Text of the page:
abilities as a stump-orator, almost forced him to take the 
field as a candidate once more — it being looked to as a test- 
race, to decide the political complexion of the county. He 
was again elected by a large majority. While in the Legis- 
lature, he distinguished himself for his boldness, indepen- 
dence, liberality of sentiment, and faithfulness as a repre- 
sentative. From this period he has pertinaciously refused 
to become a candidate for any office whatever, frequently 
declaring, in his public addresses, that he neither expects 
nor desires ever to be a candidate again.* He has made 
these declarations, not that he feels a contempt for the public 
service (for no one better comprehends the value of liberty, 
or regards the prosperity of the country with more interest 
than Colonel Doniphan), but through a modest willingness 
to see the high functions of the government discharged by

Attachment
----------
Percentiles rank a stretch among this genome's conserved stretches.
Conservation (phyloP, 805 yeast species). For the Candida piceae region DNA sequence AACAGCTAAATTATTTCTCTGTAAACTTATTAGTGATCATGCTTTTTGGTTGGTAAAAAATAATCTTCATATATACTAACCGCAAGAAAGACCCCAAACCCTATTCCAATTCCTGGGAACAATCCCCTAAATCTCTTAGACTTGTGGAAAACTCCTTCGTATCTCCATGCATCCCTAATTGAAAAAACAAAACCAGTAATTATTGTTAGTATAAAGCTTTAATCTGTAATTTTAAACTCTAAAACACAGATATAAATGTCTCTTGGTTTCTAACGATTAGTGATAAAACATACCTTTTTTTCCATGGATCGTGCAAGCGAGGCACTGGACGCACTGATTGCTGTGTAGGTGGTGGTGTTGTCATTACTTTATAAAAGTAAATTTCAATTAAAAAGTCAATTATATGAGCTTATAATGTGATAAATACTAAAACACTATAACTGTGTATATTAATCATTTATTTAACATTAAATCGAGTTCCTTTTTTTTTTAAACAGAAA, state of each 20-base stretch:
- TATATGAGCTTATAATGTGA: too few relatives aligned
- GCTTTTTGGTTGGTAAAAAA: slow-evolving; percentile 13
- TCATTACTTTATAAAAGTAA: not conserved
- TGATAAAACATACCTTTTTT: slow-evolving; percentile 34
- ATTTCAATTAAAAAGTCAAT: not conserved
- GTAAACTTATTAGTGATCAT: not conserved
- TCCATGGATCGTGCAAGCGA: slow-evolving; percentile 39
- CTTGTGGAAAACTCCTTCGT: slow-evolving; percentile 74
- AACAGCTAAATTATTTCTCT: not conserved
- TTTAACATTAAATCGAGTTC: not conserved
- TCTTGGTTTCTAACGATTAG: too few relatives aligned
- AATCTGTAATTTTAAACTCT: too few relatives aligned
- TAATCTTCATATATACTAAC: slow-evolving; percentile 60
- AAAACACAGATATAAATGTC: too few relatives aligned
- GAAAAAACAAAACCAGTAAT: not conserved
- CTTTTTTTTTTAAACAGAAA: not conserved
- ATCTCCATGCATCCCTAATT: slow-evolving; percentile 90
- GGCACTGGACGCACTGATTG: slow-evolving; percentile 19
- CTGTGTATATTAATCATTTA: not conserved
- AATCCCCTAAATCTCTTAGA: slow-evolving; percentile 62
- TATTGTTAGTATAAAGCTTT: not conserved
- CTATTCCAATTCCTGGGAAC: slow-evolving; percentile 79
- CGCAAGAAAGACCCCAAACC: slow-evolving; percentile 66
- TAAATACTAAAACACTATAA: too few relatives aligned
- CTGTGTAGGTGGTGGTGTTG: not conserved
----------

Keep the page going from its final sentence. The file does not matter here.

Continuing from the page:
others, who have made these things the study of their whole 

In 1846, when hostilities were declared to exist between 
the United States and Mexico, and the Executive proposed 
to send an invading army across the plains to the province 
of New Mexico, Gen. Doniphan actively interested himself 
in raising the requisite number of men to accompany the 
expedition. This expedition was to be under command of 
Colonel Kearney. To hasten the preparations for the de- 
parture of the expedition, General Doniphan visited many 
of the counties in Upper Missouri, harangued the people, 
and, in a very short space of time, the complement of men 
was raised. They assembled at Fort Leavenworth, and 
were there mustered into service. General Doniphan had 
volunteered as a private, in the company from his own 
county, commanded by his brother-in-law, Captain O. P. 
Moss. On the 18th of June, 1846, he was elected Colonel 

* In his speech at Independence, on the 29th of July, 1847, he de- 
clared he had not been a candidate for office for " seven tears," and 
did not expect to be for the next " seventy-seven," to come. 



of the 1st Regiment of Missouri Cavalry, over his opponent, 
General J. W. Price, by a respectable majority. No fitter 
man could have been chosen ; for his sagacity planned, his 
judgment conducted, and his energy, together with that of 
his officers and men. accomplished the most wonderful 
campaign of any age or country. This was done without 
an outfit, without money, and almost without ammunition,